Ever since the coronavirus numbers began to dip, scientists and health experts have been warning that there is no room for people to let their guard down against a virus as unpredictable as this one. They have underlined the real possibility of resurgence and of new strains of the virus emerging in other countries reaching India. But for the most part, this advice has been treated with a certain optimistic disbelief by a people impatient for a return to the pre-COVID-19 normal. The steady fall in numbers in this country even as the disease was rising and raging in several other countries has also encouraged the notion that India is somehow immune to the trends being witnessed elsewhere. The trends in Maharashtra in the last few days, however, are an indication of the prescience of scientists and health experts, and of the perils of complacency.
There is a marked change of direction in the coronavirus trajectory of the state in the last two weeks. The numbers have slid back to where they were more than a month ago. Though it is possible that this is only a temporary reversal, triggered by recent events like the gram panchayat elections, it would be dangerous to ignore the early signs and let the situation spin out of control. This is especially so in a state that has been the worst affected in the country, with more than two million infections and over 50,000 dead. The state government is right in bringing back restrictions on the assembly of people, including a ban on processions and rallies and a limit on the number of those participating in family functions. It has also, rightly, spoken of the possibility of a return of the lockdown.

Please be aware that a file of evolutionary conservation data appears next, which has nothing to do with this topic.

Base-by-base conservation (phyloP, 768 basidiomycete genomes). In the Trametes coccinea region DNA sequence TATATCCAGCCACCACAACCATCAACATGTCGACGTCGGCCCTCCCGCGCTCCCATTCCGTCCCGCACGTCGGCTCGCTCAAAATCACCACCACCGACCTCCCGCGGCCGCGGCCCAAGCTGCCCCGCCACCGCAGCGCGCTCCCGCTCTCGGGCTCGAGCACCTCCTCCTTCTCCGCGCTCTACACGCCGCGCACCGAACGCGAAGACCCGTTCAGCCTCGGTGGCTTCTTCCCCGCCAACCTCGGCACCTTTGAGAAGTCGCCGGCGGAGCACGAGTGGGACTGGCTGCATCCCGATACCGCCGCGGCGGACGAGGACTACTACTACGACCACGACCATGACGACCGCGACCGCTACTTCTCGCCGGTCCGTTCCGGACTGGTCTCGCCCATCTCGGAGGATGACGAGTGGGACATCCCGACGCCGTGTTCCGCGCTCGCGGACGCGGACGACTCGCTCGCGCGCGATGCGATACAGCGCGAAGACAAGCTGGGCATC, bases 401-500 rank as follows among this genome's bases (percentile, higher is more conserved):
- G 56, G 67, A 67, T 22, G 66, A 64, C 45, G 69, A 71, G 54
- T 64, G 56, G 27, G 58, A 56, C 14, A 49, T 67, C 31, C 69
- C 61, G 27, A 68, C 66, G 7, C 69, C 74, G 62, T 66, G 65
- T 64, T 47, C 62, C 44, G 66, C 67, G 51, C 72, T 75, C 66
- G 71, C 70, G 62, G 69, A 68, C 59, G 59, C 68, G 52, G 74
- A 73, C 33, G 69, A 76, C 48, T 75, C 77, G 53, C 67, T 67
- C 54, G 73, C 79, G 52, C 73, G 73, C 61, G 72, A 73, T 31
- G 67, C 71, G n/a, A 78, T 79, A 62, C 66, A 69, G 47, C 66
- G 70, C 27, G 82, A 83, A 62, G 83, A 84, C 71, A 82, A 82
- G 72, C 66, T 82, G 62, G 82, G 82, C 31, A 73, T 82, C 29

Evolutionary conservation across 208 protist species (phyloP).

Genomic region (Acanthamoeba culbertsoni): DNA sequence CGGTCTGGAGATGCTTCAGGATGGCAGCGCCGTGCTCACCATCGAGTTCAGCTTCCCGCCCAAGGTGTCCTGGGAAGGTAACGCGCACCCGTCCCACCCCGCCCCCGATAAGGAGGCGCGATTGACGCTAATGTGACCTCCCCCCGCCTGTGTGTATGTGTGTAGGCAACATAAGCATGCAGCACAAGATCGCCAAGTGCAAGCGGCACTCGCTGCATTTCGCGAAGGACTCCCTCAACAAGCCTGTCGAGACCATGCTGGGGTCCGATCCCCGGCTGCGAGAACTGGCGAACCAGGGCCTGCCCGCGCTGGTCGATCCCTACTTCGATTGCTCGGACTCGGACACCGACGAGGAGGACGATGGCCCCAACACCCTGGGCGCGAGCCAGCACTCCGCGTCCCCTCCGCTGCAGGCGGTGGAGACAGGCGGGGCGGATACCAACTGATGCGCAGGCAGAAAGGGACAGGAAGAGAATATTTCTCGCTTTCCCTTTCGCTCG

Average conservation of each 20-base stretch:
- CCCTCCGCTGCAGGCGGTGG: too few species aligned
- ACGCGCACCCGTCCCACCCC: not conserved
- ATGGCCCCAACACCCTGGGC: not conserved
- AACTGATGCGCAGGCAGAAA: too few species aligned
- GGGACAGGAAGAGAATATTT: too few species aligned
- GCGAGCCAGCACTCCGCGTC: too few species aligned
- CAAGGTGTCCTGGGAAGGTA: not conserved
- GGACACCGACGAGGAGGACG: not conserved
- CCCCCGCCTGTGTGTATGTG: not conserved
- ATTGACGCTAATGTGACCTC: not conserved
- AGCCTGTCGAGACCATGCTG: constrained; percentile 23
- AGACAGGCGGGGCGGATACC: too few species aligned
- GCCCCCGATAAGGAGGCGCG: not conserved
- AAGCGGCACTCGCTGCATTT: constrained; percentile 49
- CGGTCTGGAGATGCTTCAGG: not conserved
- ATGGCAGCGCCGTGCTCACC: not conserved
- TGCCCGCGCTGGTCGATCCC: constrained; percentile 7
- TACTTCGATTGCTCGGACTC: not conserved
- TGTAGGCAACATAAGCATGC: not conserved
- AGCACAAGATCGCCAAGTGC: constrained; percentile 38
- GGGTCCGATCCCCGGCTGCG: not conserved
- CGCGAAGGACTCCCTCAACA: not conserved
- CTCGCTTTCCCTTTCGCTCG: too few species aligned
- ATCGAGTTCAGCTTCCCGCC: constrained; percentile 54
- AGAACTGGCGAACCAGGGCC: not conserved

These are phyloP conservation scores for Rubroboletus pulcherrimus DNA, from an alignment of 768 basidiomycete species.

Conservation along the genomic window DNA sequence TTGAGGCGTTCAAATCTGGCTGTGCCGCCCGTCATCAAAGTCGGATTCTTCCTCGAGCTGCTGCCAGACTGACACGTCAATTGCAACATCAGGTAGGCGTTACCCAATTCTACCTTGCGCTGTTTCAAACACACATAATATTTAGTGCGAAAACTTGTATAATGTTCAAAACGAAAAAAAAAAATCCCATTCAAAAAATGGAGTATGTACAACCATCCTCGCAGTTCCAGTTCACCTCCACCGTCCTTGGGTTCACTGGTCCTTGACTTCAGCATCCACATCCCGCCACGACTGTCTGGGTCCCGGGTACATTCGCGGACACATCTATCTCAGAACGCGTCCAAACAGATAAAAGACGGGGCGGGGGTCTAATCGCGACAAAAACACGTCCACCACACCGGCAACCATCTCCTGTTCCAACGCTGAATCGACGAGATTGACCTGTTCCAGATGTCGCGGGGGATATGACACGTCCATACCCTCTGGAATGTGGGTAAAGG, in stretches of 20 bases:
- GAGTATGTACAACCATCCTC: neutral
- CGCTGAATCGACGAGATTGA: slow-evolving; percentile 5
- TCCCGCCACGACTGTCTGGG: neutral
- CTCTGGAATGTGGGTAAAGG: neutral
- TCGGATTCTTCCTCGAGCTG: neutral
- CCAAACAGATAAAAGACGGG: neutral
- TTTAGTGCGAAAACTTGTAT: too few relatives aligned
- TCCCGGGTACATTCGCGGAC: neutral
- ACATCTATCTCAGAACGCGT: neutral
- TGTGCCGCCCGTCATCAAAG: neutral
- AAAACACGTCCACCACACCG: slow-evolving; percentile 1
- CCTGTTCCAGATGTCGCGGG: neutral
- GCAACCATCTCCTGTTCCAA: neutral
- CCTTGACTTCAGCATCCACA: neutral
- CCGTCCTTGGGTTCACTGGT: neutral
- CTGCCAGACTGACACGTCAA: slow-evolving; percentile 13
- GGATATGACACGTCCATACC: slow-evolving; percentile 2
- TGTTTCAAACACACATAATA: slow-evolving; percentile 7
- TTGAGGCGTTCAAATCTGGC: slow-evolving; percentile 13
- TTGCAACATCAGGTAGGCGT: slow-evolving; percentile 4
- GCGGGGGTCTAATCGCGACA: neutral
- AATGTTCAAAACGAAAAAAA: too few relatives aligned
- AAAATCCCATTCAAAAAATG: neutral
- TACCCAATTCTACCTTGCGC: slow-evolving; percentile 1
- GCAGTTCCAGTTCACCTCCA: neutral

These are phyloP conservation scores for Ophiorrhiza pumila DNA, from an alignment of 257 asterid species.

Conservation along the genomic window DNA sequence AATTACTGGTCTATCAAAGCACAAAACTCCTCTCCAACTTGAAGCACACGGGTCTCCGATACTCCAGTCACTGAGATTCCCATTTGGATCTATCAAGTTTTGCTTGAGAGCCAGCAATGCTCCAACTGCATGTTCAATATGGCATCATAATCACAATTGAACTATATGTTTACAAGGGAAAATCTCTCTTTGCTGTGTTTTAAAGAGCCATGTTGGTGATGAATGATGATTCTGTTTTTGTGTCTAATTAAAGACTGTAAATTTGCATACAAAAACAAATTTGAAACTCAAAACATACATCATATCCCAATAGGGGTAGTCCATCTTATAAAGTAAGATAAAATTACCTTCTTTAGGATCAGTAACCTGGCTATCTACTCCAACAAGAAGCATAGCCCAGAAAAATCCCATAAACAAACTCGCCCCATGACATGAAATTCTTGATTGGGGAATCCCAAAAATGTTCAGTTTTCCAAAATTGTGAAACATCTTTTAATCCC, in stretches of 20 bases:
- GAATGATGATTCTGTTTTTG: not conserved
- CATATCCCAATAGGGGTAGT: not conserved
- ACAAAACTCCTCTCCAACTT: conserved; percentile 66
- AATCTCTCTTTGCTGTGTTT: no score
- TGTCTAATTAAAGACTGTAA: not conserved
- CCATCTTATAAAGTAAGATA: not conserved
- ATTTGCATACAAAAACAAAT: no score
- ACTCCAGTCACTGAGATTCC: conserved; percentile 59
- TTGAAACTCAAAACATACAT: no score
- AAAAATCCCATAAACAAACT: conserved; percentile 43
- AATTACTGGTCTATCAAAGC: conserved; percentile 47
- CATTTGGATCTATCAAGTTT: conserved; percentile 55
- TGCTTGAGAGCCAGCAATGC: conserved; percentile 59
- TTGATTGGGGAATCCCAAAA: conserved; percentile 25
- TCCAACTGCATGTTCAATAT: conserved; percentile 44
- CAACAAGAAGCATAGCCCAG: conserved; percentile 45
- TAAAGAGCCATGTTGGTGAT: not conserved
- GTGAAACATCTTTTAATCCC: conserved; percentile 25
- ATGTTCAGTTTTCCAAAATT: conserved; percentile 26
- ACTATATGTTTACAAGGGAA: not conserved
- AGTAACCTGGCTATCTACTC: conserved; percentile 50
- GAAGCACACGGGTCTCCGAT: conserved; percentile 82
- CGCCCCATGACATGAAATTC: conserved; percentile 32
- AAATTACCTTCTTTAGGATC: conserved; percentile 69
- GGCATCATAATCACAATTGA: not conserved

Maharashtra should serve as a warning for other states. A pandemic like this one must not be considered over till it actually is. And while a resumption in economic activities and a return to normal lives is paramount, abandoning the norms of physical distancing and the use of face masks can be callous and irresponsible. As the National Centre for Disease Control has noted, an “overall slackness” was observed in Maharashtra in recent weeks, not just amongst people but also in the government agencies. It has called for stepping up of testing and contact tracing efforts. It’s advice that is relevant to the rest of the country as well, especially since it is still not clear why the numbers have been falling. Due to the lack of supporting data from the serosurveys, the proposition that levels of herd immunity are being reached in some population groups is only an estimate, not an assurance. In the case of an epidemic that shut down the world like never before, and has claimed more than two million lives till now, it is better to be safe than sorry.